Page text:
Constructing Public Opinion

Author: Justin Lewis
Publisher: Columbia University Press
ISBN: 0231529066
Size: 60.18 MB
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Is polling a process that brings "science" into the study of society? Or are polls crude instruments that tell us little about the way people actually think? The role of public opinion polls in government and mass media has gained increasing importance with each new election or poll taken. Here Lewis presents a new look at an old tradition, the first study of opinion polls using an interdisciplinary approach combining cultural studies, sociology, political science, and mass communication. Rather than dismissing polls, he considers them to be a significant form of representation in contemporary culture; he explores how the media report on polls and, in turn, how publicized results influence the way people respond to polls. Lewis argues that the media tend to exclude the more progressive side of popular opinion from public debate. While the media's influence is limited, it works strategically to maintain the power of pro-corporate political elites.

Rethinking The Media Audience

Author: Pertti Alasuutari
Publisher: SAGE
ISBN: 1849206732
Size: 25.51 MB
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Pertti Alasuutari provides a state-of-the-art summary of the field of audience research. With contributions from Ann Gray, Joke Hermes, John Tulloch and David Morley, a case is presented for a new agenda to account for the role of the media in everyday life.

The Sage Handbook Of Sociology

Author: Craig Calhoun
Publisher: SAGE
ISBN: 0761968210
Size: 58.54 MB
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Providing an authoritative guide to theory and method, the key sub-disciplines and the primary debates in contemporary sociology, this work brings together the leading authors to reflect on the condition of the discipline.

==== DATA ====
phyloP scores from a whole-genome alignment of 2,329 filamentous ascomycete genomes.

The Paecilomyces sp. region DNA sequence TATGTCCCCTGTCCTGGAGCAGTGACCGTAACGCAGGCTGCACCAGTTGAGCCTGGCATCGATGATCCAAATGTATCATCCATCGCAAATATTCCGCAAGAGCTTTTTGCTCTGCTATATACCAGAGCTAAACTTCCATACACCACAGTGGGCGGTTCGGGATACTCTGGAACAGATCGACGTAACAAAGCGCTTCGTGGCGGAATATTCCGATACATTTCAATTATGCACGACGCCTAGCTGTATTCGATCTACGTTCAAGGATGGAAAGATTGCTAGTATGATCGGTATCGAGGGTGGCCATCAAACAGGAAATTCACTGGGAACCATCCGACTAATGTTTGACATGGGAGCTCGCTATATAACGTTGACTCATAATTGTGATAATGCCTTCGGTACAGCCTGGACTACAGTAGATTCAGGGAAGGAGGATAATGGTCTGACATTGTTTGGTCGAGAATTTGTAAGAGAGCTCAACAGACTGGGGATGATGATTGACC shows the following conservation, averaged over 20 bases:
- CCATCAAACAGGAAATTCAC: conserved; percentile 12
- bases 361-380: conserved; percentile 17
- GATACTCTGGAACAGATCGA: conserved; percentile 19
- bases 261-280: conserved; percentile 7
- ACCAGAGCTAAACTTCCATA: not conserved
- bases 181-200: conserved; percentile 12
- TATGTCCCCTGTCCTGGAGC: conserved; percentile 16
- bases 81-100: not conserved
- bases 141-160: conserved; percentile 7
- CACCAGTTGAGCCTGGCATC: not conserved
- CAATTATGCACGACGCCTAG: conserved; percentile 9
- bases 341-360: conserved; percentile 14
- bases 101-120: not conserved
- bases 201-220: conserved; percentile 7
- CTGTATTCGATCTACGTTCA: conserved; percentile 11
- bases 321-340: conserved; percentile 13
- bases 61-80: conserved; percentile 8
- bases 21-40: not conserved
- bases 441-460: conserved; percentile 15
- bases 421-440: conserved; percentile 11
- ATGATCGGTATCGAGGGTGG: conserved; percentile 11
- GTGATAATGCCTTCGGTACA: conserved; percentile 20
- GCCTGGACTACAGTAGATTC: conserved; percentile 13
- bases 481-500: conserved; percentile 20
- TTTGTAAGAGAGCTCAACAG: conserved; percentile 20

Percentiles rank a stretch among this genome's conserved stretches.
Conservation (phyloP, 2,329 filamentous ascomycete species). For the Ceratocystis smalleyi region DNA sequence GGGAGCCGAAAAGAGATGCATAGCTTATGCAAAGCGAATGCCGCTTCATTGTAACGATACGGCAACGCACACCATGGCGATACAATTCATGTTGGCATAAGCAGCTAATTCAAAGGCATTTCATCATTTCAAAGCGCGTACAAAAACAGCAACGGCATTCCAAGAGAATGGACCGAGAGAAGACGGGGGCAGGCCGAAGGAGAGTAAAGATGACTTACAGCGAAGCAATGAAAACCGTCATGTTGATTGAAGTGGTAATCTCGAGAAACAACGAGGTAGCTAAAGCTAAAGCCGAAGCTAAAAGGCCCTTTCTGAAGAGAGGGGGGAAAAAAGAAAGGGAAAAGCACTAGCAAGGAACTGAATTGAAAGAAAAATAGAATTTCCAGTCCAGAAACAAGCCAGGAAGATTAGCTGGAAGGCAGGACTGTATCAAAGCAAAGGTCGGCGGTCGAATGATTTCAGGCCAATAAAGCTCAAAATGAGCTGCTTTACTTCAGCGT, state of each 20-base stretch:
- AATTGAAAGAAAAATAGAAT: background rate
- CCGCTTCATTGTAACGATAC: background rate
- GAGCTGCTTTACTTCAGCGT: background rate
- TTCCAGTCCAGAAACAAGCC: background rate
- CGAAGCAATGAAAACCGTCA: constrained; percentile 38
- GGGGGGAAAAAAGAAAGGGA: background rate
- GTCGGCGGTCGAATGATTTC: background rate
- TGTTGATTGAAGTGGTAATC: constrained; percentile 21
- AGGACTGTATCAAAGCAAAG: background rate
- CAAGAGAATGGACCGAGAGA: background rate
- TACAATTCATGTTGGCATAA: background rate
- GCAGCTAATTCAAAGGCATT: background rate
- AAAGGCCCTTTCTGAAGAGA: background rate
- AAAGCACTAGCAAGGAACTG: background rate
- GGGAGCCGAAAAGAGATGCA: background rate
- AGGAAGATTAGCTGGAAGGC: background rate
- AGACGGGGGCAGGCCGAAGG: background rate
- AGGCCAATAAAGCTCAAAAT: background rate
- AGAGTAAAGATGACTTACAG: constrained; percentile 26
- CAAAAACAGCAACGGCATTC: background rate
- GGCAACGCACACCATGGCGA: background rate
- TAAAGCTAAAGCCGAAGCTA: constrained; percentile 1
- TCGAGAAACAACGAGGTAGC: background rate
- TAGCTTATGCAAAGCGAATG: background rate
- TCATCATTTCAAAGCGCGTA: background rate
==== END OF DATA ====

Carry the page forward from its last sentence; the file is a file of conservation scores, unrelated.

The Use And Abuse Of Television

Author: J. Mallory Wober
Publisher: Routledge
ISBN: 1135037094
Size: 68.11 MB
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A critical review of the harms and benefits of television that also examines systems for maximizing television's benefits. The author breaks away from the conventional jargon of audience measurement and other traditional research methods, proposing instead new and alternative European and Australian methods of evaluating programming. Typical characterizations of the television screen – broadly defined to include television, home video, movies, games, programs and computers – as either the root of all social ills or the potential savior of society are reexamined. Wober's ultimately optimistic viewpoint seeks to trigger change in the way we think about and assess television and in turn ensure that screens will serve, rather than take advantage of, their users. Originally published in 1988, this thinking-piece concerns timeless issues still of import.

Videology And Utopia

Author: Alfred Willener
Publisher: Routledge
ISBN: 1135036411
Size: 32.67 MB
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When this book was originally published in 1976, video represented a new instrument, a new medium, and a new field of research with largely unrealized potential. The video-taperecorder was an addition to the technology of mass communications, a handy gadget for recording synchronized images and sound on magnetic tapes for storage or simultaneous playback. But the authors of this study look at it as also mirror, relay and catalyst, offering creative possibilities of exploration and criticism, of active analysis and transformation, of self-discovery and communication. They discern a liberating potential of video an antidote to the dominance of centralized TV in consumer society and ultimately a means towards the progressive social reappropriation of the media of communication. The authors draw on their experience working with school-children, teenagers, and a variety of cultural, political and community groups to illustrate the versatility of video in approaching diverse situations of everyday life, whether from the viewpoint of ‘cultural animation’, sociological research, or a surrealistic game. These projects, and interviews with other practitioners, present here the basis for a first typology of styles and approaches in using video, and for a ‘videology’: a language, a set of concepts, and a theory comprehending process and praxis, image and action. This is a fascinating snapshot now, looking back at these early ideas.